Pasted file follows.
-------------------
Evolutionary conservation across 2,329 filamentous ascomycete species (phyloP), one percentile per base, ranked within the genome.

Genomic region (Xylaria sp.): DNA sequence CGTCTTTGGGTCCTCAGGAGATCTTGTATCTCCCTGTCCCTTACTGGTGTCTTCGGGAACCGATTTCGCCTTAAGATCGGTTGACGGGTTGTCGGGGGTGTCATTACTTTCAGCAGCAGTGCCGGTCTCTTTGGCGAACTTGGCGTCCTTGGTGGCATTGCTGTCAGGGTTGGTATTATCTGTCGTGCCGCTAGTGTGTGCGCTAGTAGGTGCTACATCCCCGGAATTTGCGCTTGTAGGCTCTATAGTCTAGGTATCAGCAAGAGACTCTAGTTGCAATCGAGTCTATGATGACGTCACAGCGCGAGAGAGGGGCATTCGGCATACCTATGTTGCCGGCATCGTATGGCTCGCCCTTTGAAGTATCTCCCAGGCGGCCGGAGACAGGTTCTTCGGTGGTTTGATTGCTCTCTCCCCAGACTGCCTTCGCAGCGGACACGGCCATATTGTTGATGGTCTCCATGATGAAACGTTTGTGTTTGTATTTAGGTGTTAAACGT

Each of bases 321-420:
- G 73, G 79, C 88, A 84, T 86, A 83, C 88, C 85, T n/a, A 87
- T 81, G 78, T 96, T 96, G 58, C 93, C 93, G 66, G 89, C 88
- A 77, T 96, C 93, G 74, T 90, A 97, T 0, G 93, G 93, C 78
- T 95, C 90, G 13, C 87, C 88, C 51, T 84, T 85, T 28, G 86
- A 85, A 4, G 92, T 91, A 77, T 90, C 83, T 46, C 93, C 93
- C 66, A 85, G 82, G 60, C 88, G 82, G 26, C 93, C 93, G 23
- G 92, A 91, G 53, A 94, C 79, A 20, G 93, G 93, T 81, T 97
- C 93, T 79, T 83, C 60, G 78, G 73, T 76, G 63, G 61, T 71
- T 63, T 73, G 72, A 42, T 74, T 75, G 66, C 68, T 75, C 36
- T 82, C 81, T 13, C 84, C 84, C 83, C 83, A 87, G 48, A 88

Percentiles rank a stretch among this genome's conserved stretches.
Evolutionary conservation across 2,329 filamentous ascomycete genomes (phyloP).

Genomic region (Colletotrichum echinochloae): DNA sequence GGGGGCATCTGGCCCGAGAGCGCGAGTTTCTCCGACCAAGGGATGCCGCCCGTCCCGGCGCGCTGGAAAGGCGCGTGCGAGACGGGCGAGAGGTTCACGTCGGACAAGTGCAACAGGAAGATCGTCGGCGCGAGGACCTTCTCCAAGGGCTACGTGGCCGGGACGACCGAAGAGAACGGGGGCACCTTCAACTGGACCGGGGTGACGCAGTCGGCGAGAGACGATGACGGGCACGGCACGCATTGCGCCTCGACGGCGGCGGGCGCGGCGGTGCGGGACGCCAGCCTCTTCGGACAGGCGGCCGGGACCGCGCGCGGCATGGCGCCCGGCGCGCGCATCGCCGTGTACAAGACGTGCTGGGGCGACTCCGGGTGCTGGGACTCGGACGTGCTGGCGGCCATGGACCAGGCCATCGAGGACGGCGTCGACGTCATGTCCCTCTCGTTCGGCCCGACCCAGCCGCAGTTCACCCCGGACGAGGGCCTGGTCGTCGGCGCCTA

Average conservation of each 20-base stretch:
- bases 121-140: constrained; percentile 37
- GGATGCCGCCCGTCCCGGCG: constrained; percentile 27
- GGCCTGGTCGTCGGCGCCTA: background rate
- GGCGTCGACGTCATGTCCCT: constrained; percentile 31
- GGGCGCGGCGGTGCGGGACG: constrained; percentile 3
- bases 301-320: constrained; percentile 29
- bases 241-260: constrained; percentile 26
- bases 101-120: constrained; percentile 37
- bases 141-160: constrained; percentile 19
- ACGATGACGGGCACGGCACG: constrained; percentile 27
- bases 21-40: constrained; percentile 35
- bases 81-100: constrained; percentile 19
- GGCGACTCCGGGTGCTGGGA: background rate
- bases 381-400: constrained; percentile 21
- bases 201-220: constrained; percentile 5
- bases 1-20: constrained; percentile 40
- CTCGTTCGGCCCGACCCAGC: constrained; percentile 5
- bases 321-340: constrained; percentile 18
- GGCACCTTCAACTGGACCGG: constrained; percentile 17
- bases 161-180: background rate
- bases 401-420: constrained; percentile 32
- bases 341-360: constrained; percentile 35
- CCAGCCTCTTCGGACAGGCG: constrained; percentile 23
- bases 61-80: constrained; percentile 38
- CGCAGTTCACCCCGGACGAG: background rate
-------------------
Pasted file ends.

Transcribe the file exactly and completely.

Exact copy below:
Evolutionary conservation across 2,329 filamentous ascomycete species (phyloP), one percentile per base, ranked within the genome.

Genomic region (Xylaria sp.): DNA sequence CGTCTTTGGGTCCTCAGGAGATCTTGTATCTCCCTGTCCCTTACTGGTGTCTTCGGGAACCGATTTCGCCTTAAGATCGGTTGACGGGTTGTCGGGGGTGTCATTACTTTCAGCAGCAGTGCCGGTCTCTTTGGCGAACTTGGCGTCCTTGGTGGCATTGCTGTCAGGGTTGGTATTATCTGTCGTGCCGCTAGTGTGTGCGCTAGTAGGTGCTACATCCCCGGAATTTGCGCTTGTAGGCTCTATAGTCTAGGTATCAGCAAGAGACTCTAGTTGCAATCGAGTCTATGATGACGTCACAGCGCGAGAGAGGGGCATTCGGCATACCTATGTTGCCGGCATCGTATGGCTCGCCCTTTGAAGTATCTCCCAGGCGGCCGGAGACAGGTTCTTCGGTGGTTTGATTGCTCTCTCCCCAGACTGCCTTCGCAGCGGACACGGCCATATTGTTGATGGTCTCCATGATGAAACGTTTGTGTTTGTATTTAGGTGTTAAACGT

Each of bases 321-420:
- G 73, G 79, C 88, A 84, T 86, A 83, C 88, C 85, T n/a, A 87
- T 81, G 78, T 96, T 96, G 58, C 93, C 93, G 66, G 89, C 88
- A 77, T 96, C 93, G 74, T 90, A 97, T 0, G 93, G 93, C 78
- T 95, C 90, G 13, C 87, C 88, C 51, T 84, T 85, T 28, G 86
- A 85, A 4, G 92, T 91, A 77, T 90, C 83, T 46, C 93, C 93
- C 66, A 85, G 82, G 60, C 88, G 82, G 26, C 93, C 93, G 23
- G 92, A 91, G 53, A 94, C 79, A 20, G 93, G 93, T 81, T 97
- C 93, T 79, T 83, C 60, G 78, G 73, T 76, G 63, G 61, T 71
- T 63, T 73, G 72, A 42, T 74, T 75, G 66, C 68, T 75, C 36
- T 82, C 81, T 13, C 84, C 84, C 83, C 83, A 87, G 48, A 88

Percentiles rank a stretch among this genome's conserved stretches.
Evolutionary conservation across 2,329 filamentous ascomycete genomes (phyloP).

Genomic region (Colletotrichum echinochloae): DNA sequence GGGGGCATCTGGCCCGAGAGCGCGAGTTTCTCCGACCAAGGGATGCCGCCCGTCCCGGCGCGCTGGAAAGGCGCGTGCGAGACGGGCGAGAGGTTCACGTCGGACAAGTGCAACAGGAAGATCGTCGGCGCGAGGACCTTCTCCAAGGGCTACGTGGCCGGGACGACCGAAGAGAACGGGGGCACCTTCAACTGGACCGGGGTGACGCAGTCGGCGAGAGACGATGACGGGCACGGCACGCATTGCGCCTCGACGGCGGCGGGCGCGGCGGTGCGGGACGCCAGCCTCTTCGGACAGGCGGCCGGGACCGCGCGCGGCATGGCGCCCGGCGCGCGCATCGCCGTGTACAAGACGTGCTGGGGCGACTCCGGGTGCTGGGACTCGGACGTGCTGGCGGCCATGGACCAGGCCATCGAGGACGGCGTCGACGTCATGTCCCTCTCGTTCGGCCCGACCCAGCCGCAGTTCACCCCGGACGAGGGCCTGGTCGTCGGCGCCTA

Average conservation of each 20-base stretch:
- bases 121-140: constrained; percentile 37
- GGATGCCGCCCGTCCCGGCG: constrained; percentile 27
- GGCCTGGTCGTCGGCGCCTA: background rate
- GGCGTCGACGTCATGTCCCT: constrained; percentile 31
- GGGCGCGGCGGTGCGGGACG: constrained; percentile 3
- bases 301-320: constrained; percentile 29
- bases 241-260: constrained; percentile 26
- bases 101-120: constrained; percentile 37
- bases 141-160: constrained; percentile 19
- ACGATGACGGGCACGGCACG: constrained; percentile 27
- bases 21-40: constrained; percentile 35
- bases 81-100: constrained; percentile 19
- GGCGACTCCGGGTGCTGGGA: background rate
- bases 381-400: constrained; percentile 21
- bases 201-220: constrained; percentile 5
- bases 1-20: constrained; percentile 40
- CTCGTTCGGCCCGACCCAGC: constrained; percentile 5
- bases 321-340: constrained; percentile 18
- GGCACCTTCAACTGGACCGG: constrained; percentile 17
- bases 161-180: background rate
- bases 401-420: constrained; percentile 32
- bases 341-360: constrained; percentile 35
- CCAGCCTCTTCGGACAGGCG: constrained; percentile 23
- bases 61-80: constrained; percentile 38
- CGCAGTTCACCCCGGACGAG: background rate